In this installment, we are going to set up vim for Haskell development. If you don’t want to use vim, you can skip this post entirely. On the other hand, if you do want to use vim or are at least curious about trying it out (like me), then keep reading.
Chances are, if you do any kind of programming in a unix-like environment, you already know that vim is a text editor. Its proponents claim that proficiency in vim enables you to code faster than in any other editor. As for myself, my programming experience is mostly in IDEs, so I’m a veritable vim newbie. When I first started experimenting in vim not too long ago, I found the number of configuration options and plugins to be overwhelming. In fact, I’ve had to scrap several earlier version of this post as I found new combinations to try! So, this post will explore just one possible vim configuration for Haskell development, and to be honest it’s one with which I have limited experience so far. Still, I expect the baseline discussed here to be a good starting point for pretty much anybody.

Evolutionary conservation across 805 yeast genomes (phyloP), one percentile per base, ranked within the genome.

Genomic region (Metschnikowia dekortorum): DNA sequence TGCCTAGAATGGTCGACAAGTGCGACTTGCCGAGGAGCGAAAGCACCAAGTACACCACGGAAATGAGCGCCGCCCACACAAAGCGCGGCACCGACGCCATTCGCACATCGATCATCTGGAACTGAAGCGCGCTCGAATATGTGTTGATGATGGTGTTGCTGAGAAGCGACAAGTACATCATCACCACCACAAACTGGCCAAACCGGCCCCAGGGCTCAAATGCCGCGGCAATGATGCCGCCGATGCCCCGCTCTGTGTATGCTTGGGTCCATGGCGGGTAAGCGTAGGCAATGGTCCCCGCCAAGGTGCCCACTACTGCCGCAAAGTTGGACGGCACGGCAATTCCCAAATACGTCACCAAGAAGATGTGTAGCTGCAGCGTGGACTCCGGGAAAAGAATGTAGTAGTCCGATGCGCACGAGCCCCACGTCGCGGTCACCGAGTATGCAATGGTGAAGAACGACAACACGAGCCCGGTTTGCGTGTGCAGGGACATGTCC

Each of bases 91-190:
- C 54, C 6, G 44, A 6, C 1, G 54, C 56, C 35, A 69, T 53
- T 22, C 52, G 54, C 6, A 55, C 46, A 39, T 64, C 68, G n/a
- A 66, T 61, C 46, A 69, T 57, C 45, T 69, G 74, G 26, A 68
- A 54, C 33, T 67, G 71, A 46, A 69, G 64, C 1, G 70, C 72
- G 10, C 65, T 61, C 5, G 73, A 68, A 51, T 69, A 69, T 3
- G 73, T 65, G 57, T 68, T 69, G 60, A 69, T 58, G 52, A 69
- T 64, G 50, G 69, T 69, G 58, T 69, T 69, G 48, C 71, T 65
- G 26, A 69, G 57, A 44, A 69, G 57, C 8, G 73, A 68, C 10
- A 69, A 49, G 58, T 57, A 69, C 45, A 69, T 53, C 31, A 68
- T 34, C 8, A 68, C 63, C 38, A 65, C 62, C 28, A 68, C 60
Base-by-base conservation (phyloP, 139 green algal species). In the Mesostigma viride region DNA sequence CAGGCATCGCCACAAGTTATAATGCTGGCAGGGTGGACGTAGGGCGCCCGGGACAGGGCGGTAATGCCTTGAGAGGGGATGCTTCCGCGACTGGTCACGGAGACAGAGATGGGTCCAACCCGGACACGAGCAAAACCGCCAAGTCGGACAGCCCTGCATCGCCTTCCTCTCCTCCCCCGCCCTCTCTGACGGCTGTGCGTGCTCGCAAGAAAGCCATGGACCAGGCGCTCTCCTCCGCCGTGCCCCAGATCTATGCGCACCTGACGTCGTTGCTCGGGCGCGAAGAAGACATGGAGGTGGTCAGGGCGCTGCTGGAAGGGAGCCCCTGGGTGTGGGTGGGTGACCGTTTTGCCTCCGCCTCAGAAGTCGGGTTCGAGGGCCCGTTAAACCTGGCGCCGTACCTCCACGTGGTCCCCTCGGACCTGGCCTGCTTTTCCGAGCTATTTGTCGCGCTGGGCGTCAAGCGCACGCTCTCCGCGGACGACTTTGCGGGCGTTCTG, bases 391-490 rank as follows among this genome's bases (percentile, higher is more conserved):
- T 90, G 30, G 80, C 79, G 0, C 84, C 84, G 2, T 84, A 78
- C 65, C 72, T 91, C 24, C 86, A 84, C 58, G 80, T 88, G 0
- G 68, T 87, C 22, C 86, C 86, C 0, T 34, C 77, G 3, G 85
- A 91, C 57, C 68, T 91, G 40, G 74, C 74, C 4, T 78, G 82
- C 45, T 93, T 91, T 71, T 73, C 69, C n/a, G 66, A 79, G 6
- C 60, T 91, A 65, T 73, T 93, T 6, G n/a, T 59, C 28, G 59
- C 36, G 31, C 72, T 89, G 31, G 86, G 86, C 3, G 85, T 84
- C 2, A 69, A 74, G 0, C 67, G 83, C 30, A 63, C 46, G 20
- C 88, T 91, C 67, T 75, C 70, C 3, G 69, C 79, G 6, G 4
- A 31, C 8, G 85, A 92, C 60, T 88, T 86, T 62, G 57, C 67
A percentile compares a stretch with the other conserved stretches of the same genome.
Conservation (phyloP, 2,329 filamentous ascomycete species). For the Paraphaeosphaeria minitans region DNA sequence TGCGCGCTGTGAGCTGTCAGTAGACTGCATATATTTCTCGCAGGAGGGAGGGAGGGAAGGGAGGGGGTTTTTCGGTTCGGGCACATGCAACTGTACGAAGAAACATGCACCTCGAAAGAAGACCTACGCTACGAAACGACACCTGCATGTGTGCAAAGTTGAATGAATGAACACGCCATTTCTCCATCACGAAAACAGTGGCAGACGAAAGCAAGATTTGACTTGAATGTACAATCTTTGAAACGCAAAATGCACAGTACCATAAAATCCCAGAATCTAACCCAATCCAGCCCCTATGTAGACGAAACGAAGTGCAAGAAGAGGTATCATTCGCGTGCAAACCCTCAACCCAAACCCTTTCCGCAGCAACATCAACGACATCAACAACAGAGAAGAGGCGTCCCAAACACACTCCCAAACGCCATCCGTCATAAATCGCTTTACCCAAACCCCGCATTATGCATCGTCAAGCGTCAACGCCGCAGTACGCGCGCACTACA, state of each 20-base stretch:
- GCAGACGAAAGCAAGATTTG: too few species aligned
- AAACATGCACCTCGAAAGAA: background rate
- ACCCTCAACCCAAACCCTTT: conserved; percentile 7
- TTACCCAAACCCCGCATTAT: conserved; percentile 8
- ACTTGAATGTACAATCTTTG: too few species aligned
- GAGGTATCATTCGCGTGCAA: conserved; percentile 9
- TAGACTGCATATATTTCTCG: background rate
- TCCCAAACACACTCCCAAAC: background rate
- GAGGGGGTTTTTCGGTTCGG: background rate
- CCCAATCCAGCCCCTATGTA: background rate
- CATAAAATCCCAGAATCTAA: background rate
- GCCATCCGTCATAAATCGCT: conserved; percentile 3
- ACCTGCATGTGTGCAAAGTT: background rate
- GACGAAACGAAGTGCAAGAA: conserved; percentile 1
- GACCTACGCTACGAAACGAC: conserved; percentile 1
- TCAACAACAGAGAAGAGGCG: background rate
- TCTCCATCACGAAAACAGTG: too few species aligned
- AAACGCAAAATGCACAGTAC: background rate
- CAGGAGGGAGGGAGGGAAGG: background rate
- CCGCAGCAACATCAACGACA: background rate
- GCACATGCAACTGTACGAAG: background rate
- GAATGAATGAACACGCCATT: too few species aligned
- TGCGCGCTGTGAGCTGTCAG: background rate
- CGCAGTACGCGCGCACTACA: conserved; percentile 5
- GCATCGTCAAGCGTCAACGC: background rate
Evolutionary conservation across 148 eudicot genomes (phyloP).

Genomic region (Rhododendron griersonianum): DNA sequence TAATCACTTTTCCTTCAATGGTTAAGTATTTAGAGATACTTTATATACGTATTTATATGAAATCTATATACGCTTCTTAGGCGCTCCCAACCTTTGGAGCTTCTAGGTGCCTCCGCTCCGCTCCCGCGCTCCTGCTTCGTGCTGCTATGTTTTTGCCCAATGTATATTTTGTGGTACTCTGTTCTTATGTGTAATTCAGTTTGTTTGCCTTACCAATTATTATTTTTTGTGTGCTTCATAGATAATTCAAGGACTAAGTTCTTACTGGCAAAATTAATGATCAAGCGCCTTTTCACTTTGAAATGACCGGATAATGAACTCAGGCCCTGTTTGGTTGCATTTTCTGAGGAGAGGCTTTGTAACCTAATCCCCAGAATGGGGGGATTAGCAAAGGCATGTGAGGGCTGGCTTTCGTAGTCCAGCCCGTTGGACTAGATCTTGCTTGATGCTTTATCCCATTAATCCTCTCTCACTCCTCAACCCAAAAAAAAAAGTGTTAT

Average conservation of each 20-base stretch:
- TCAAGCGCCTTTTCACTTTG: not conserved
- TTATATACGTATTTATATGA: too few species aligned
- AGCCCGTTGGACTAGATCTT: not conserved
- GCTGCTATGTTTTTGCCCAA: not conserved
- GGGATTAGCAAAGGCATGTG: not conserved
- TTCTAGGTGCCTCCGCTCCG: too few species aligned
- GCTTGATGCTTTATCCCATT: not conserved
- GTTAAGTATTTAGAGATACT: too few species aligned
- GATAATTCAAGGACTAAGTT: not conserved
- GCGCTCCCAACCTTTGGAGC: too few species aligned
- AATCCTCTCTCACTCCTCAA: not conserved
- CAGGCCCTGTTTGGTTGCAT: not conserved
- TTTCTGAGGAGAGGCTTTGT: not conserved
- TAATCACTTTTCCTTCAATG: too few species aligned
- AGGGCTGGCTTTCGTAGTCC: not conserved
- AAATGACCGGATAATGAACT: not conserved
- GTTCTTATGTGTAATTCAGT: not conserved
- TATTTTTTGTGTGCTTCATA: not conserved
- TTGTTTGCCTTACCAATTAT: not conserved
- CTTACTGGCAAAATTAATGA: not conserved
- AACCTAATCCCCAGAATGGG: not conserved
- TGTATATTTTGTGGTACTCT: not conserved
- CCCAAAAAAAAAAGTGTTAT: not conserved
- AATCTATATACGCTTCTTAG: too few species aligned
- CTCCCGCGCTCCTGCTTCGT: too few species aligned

As time goes on, I will likely change my vim configuration to better suit my needs as I discover them. I plan to keep my vim configuration version controlled, so if you are curious about the latest version you can check it out. Also, this post is not a tutorial about how to use vim, but rather how to configure it for Haskell. If you want practice with basic vim controls, you might want to try out the free levels of vim-adventures.
General Vim Options
Vim configuration is controlled through a the
~/.vimrc file. This file is processed when vim first starts up and allows the user to configure vim in a huge number of ways. Just wrapping your head around all the various options can be overwhelming. Configuring vim means building this vimrc file to our liking.
Installing Vundle for Managing Plugins
One of the things that makes vim a popular editor choice is huge number of plugins available to customize your text editing experience. Downloading plugins is easy, but to get vim to recognize your plugins, you have to mess with vim’s